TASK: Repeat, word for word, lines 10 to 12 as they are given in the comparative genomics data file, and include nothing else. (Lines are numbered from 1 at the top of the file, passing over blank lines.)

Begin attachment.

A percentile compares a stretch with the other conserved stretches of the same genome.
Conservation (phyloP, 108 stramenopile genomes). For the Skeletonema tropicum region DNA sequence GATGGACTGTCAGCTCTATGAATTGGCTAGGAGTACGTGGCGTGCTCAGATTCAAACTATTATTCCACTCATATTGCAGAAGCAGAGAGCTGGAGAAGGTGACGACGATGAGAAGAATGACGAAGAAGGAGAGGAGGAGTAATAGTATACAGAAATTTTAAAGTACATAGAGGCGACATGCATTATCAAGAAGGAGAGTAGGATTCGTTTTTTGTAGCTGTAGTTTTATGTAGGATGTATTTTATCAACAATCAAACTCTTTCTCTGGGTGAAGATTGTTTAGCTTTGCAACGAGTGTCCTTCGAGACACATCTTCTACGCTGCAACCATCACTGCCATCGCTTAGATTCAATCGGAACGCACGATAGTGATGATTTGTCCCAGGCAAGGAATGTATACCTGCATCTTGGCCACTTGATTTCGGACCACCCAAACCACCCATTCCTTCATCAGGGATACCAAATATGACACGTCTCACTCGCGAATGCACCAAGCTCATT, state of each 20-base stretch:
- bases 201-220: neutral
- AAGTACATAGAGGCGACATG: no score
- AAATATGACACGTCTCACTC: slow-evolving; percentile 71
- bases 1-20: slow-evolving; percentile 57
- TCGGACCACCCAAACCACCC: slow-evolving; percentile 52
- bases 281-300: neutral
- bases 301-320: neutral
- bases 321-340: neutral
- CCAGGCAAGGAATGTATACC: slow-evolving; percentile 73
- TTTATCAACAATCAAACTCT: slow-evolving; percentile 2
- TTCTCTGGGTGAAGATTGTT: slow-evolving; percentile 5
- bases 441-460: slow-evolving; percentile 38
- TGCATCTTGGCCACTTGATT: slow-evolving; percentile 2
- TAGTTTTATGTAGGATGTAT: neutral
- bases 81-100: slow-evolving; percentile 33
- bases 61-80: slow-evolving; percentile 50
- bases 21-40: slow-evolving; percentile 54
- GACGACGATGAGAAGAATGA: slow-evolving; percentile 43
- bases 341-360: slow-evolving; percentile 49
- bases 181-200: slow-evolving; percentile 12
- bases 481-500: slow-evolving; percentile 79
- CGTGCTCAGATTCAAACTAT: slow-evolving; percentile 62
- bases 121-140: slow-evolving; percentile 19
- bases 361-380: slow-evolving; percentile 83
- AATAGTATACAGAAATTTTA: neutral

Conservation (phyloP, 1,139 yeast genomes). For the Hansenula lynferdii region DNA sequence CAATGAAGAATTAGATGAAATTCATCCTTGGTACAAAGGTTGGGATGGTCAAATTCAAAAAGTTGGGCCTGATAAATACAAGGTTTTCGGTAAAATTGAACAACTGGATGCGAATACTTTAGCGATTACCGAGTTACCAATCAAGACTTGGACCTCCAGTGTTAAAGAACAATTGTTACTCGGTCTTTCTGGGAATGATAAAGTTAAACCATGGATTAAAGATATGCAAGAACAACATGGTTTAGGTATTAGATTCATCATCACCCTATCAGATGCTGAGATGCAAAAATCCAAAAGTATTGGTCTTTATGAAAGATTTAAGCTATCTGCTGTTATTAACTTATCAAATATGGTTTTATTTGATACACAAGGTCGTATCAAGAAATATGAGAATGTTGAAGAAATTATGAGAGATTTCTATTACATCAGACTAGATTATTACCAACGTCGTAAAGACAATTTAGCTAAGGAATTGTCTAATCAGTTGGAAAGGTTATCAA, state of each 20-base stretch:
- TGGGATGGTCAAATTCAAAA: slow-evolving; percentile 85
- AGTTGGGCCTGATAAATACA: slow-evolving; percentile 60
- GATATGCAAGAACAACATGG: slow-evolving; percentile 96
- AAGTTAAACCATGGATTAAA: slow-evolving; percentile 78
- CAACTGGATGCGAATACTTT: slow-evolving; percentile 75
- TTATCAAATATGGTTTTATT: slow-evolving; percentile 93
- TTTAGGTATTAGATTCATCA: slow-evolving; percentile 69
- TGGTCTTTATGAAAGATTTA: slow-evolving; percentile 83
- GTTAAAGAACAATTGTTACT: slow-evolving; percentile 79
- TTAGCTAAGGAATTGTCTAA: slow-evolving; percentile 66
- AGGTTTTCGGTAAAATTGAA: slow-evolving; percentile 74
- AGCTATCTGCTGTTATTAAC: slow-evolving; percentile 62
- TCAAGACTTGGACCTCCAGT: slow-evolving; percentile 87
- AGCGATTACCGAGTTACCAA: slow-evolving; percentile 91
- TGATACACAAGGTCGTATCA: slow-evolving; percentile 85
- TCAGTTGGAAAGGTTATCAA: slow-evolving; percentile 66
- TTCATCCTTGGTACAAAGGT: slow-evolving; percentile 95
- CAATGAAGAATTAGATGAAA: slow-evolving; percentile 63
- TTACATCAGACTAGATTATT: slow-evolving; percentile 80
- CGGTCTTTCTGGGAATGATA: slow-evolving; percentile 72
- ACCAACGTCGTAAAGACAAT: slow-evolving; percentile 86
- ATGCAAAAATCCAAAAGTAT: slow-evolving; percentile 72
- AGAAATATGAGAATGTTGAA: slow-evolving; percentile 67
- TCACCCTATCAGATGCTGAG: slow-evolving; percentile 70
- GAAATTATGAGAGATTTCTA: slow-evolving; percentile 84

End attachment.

- bases 321-340: neutral
- CCAGGCAAGGAATGTATACC: slow-evolving; percentile 73
- TTTATCAACAATCAAACTCT: slow-evolving; percentile 2